From: Dale Beals Financial Wisdom
Subject: Seasons Greetings
Date: December 17, 2009
Dear Clients and Friends,
From: Dale BEALS Financial Wisdom LLC <firstname.lastname@example.org>Subject: Fwd: bloomberg articleDate: November 18, 2009 4:02:54 PM CST
Dear client and friends,I thought you would enjoy the attached article from Bloomberg Magazine talking about the changes in the financial industry. Investors are leaving traditional banks and brokerages in droves for independent Registered Investment Advisors…. like us!Thanks,Dale
Something has always bothered me about the fact that Mom and Pop investors who have most or all their retirement savings in 401k’s or their own IRA’s don’t seem to get much help making their investment decisions for a reasonable price. So, I have created 6 model portfolios using a scaled down version of the methodology I use for my firm’s clients, and made them available on www.portfoliowisdom.com for free. Each week, I plan to update the allocations for each model. I have provided theoretical historical backtests since 1/1/2004 for each portfolio model, so people can decide which model best fits their situation. Also available are instructions for how to use these models for your own information, including how to use the model allocations to inform your own 401k or 403b decisions.
Please let me know what you think about this free service. If there is enough demand, I am open to expanding this to apply the models more specifically to Guidestone, Fidelity, Tennesse Teachers, or other retirement plans.
As you know, we use Morningstar to produce our client performance reports. Until now, you needed to remember a separate web address to reach the web portal for a look at your current portfolios. You also needed to store performance reports as you received them for later reference.
No longer. Now, just go to www.portfoliowisdom.com and look at the menu line across the top of the page. At the left is a link directly to the Morningstar web site. From now on, your performance reports will be available there also, archived for your convenience and later reference.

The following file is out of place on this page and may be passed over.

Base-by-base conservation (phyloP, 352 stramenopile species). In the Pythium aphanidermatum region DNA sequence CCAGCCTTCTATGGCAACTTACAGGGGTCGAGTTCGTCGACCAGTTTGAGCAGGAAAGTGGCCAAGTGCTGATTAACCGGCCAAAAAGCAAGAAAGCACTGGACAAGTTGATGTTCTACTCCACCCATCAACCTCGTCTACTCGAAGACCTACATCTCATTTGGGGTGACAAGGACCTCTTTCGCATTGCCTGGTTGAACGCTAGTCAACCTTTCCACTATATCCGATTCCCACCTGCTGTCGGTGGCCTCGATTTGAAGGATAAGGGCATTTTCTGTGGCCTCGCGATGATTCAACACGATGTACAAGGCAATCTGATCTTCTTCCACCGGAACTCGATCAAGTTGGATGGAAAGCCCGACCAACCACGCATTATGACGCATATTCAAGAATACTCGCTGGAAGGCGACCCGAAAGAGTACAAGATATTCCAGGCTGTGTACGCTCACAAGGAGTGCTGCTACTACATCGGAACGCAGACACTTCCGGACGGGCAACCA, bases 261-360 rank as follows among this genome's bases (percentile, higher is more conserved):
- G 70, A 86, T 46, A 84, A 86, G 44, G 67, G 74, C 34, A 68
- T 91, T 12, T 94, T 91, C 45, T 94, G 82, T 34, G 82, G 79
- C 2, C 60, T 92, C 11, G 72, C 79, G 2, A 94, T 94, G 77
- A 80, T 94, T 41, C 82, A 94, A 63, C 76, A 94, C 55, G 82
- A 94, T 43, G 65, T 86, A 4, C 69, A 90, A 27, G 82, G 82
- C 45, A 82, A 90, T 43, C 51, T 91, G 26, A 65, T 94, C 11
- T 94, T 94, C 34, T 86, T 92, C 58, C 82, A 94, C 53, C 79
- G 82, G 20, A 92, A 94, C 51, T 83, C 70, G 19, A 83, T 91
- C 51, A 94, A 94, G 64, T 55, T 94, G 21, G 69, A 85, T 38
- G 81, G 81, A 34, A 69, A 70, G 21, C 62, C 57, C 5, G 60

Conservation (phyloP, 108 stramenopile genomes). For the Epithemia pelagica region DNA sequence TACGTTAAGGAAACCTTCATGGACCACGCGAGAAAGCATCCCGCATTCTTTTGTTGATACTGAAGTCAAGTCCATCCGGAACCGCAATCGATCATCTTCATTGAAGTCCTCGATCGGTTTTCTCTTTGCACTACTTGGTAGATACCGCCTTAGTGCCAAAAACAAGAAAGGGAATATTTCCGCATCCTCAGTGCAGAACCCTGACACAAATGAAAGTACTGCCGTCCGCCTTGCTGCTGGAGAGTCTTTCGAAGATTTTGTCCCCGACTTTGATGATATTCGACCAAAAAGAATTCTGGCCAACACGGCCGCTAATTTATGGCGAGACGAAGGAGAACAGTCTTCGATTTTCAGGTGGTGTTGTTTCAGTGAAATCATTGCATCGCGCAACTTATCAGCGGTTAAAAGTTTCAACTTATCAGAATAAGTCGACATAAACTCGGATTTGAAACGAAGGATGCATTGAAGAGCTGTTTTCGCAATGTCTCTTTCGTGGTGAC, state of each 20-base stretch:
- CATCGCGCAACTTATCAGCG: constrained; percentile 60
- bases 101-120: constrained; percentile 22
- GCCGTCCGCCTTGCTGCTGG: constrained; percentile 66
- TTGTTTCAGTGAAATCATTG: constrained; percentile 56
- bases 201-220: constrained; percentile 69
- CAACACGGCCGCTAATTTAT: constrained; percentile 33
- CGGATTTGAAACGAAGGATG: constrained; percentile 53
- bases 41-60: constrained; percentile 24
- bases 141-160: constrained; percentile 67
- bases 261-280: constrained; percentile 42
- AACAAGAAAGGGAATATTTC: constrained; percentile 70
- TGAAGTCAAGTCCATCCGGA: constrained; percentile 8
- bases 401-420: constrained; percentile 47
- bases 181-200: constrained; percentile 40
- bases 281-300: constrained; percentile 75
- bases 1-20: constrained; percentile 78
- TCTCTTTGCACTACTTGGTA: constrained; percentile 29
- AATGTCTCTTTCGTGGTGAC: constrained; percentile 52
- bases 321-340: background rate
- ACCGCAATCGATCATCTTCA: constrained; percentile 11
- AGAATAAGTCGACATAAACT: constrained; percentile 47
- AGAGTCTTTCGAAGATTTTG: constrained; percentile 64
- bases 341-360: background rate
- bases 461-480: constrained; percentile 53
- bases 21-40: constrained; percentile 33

Thanks again for your business.
For the life of me, the markets seem to be holding their collective breath. I really do not believe that anyone who really knows what happens behind the scenes is going to say anything on the news. So, I advise you to ignore most of what we are seeing and hearing on CNBC and Bloomberg. I doubt that any market movement is truly attributable to the after-the-fact “causes” and “reasons” they give each day for why the market went up or down.
We continue to be very cautious, currently holding a lot of cash, which we will move gently in to the market between now and year-end, unless one of these fiscal problems explodes.
You may notice some other posts to our web site. I’m creating a free section of the web site called portfolio wisdom to help individual investors who do not have financial advisors. I’m actually going to make available a limited but very useful version of the methodology to anyone who wants to learn from it. So, those posts you see may not apply to you, but if you have friends who need help with their 401k’s or IRA’s, send them our way.
Here are the current 6 asset model portfolio allocations. They will be updated every 4 weeks or so, depending on market behavior. For the sake of consistency, this table will use the same ETF’s as the PortfolioWisdom Mobile App. Be aware that the PortfolioWisdom Mobile App may produce slightly different allocation calculations, because the data updates to the App may not occur at exactly the same time as the data update to this spreadsheet. If you always want the latest allocation calculations for 6, 9, or even 12 asset classes, feel free to subscribe to the PortfolioWisdom Mobile App. Also, be aware that Mr. Beals will sometimes use different ETF’s for his client portfolios or otherwise customize the models to their specific situations. Use the tabs in the embedded spreadsheet to view the allocations for each different model.
Although the news continues to reflect great fear and uncertainty, volatility seems to be gradually diminishing in almost all asset classes (which is a good thing). Each peak of fear in the market is a little lower than the peaks of fear in August, September, and then October. If this trend continues, I expect to be fully allocated back into the model portfolios by the end of the year.